Contxto – Whether you believe it or not, the next Elon Musk may not come from Silicon Valley but Mayagüez, Puerto Rico. To my surprise, I recently learned about an early-stage spacetech startup that might change life on Earth (and the Moon) as we know it.
Last Monday, the Puerto Rican startup Instarz announced its plans to create and launch a fully-equipped, self-assembling, self-sustaining lunar ecosystem by the end of 2020. Remnant, as they call it, is a fully-closed capsule capable of enabling humans to “camp” on the Moon.
All the while, Moon visitors will be protected from the inhospitable environment while also using renewable energy sources to power the device. There will be no need for external provisions. The unit will also be able to host up to eight astronauts for as long as twelve months. This lunar-habitat is expandable and can even fit a five-meter commercial vehicle inside.
The company expects its initial R&D to be worth less than a billion dollars (thank God!). At the moment, though, Instarz is still developing a prototype. This is why the startup is currently raising a seed round. An initial AR blueprint of the project is observable here.
Think of Instarz as a pop-up Airbnb meets human Moon colony. It’s practical yet its sophisticated design allows space campers to assemble or disassemble it themselves.
Both of the founders are based in Puerto Rico. Together, they want to build and launch Instarz product from their home country, and with good reason. Puerto Rico boasts lower operations costs and burn rates to maximize capital productivity. Moreover, the island’s tax incentives for R&D and manufacturing are quite advantageous for these initial stages, as well.
Interestingly enough, local university students have already contributed to the initial development of the project. The startup represents a huge curricula boost for interested alumni in applying their knowledge to a groundbreaking product.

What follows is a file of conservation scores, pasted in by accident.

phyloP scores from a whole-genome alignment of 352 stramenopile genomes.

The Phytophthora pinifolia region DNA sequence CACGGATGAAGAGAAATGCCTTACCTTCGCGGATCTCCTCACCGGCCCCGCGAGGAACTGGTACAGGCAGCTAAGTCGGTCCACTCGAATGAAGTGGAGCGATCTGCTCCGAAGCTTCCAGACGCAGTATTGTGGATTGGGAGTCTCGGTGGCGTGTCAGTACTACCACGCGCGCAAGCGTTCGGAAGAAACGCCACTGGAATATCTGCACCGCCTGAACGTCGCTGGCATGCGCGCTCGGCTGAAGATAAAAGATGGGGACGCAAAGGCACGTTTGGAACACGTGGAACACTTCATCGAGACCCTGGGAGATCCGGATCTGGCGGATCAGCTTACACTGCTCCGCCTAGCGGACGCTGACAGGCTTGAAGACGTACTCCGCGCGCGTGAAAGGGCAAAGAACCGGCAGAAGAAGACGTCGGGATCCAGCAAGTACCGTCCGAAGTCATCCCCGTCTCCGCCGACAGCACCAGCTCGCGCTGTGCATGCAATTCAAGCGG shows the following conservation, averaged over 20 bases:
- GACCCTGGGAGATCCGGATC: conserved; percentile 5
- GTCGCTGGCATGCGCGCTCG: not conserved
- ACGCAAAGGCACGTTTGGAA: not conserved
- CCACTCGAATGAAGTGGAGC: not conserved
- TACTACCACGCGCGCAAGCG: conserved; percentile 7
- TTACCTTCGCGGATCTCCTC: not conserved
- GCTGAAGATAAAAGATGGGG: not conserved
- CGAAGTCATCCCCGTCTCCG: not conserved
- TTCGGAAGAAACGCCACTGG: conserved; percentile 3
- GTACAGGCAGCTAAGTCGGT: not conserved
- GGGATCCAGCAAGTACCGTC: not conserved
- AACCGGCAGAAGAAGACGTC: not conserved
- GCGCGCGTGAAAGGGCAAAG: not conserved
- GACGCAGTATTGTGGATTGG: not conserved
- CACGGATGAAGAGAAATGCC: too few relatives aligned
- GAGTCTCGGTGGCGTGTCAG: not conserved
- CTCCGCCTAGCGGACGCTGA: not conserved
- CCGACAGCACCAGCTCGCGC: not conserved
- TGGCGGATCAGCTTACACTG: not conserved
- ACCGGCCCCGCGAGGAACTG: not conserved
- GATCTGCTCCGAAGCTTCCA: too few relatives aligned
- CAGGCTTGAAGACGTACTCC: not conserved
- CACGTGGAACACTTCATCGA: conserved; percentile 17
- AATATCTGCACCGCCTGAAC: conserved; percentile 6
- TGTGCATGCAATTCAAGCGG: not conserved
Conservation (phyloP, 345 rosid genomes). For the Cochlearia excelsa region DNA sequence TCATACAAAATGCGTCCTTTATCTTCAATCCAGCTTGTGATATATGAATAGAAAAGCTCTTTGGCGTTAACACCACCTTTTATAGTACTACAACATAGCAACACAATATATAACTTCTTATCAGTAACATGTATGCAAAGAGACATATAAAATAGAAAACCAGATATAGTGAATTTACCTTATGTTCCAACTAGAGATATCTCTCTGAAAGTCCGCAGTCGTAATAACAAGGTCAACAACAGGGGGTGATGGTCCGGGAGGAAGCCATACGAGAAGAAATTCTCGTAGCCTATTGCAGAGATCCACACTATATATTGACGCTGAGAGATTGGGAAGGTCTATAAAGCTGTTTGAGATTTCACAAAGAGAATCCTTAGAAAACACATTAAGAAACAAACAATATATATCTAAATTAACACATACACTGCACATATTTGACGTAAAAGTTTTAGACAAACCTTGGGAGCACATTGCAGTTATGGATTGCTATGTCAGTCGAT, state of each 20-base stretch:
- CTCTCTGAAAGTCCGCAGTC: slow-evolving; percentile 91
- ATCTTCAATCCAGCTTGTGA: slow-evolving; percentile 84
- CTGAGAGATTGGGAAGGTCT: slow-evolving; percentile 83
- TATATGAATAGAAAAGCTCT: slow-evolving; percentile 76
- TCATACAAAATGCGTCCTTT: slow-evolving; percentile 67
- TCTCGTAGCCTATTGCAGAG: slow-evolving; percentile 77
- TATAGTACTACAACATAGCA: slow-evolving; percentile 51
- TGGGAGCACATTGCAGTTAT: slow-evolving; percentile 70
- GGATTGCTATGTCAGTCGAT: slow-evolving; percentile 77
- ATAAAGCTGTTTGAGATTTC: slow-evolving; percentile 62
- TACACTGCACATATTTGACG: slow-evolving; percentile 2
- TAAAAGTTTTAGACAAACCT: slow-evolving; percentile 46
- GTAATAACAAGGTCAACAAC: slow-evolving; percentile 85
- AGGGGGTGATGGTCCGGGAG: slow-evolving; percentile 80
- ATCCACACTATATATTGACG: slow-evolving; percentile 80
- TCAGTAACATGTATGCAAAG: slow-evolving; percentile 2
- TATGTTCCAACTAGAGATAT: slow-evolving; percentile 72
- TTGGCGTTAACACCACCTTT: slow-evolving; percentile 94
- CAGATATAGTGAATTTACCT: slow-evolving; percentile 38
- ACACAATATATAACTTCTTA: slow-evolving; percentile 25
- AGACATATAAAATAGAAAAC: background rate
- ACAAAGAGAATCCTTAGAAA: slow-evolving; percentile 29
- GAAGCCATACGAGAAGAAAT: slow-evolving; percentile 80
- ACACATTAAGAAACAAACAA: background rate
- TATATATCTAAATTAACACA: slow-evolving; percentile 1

Not only students but veteran space experts are also joining the initiative as advisors. Allegedly, they all have a combined experience of 100 years. That’s a great selling point if you ask me.
Latin America as a nest for space innovation
According to the company’s blog, the Moon contains natural resources that humanity could use. For instance, researchers want to extract suspected subterranean water for human consumption and use.
Most likely, you’ve seen Star Wars and realize that going to outer space isn’t a walk in the park. For this reason, testing and validating technologies in the lunar surface can certainly minimize the technical risks from these trips. With this in mind, Remnant aims to become the reference for future Moon. Instarz is also interested in pursuing Mars exploration.
As NASA focuses on sustaining human life in space, Instarz’ Remnant aligns perfectly with this vision. The Puerto Rican company can certainly leverage NASA’s goal for its advantage.
Although it is still theoretical and in its very early stages, it is certainly exciting to write about. Startups such as Instarz are the living proof that Latin America has the potential to be more than a copycat-land. It’s safe to say that the region is capable of innovating and launching disruptive solutions.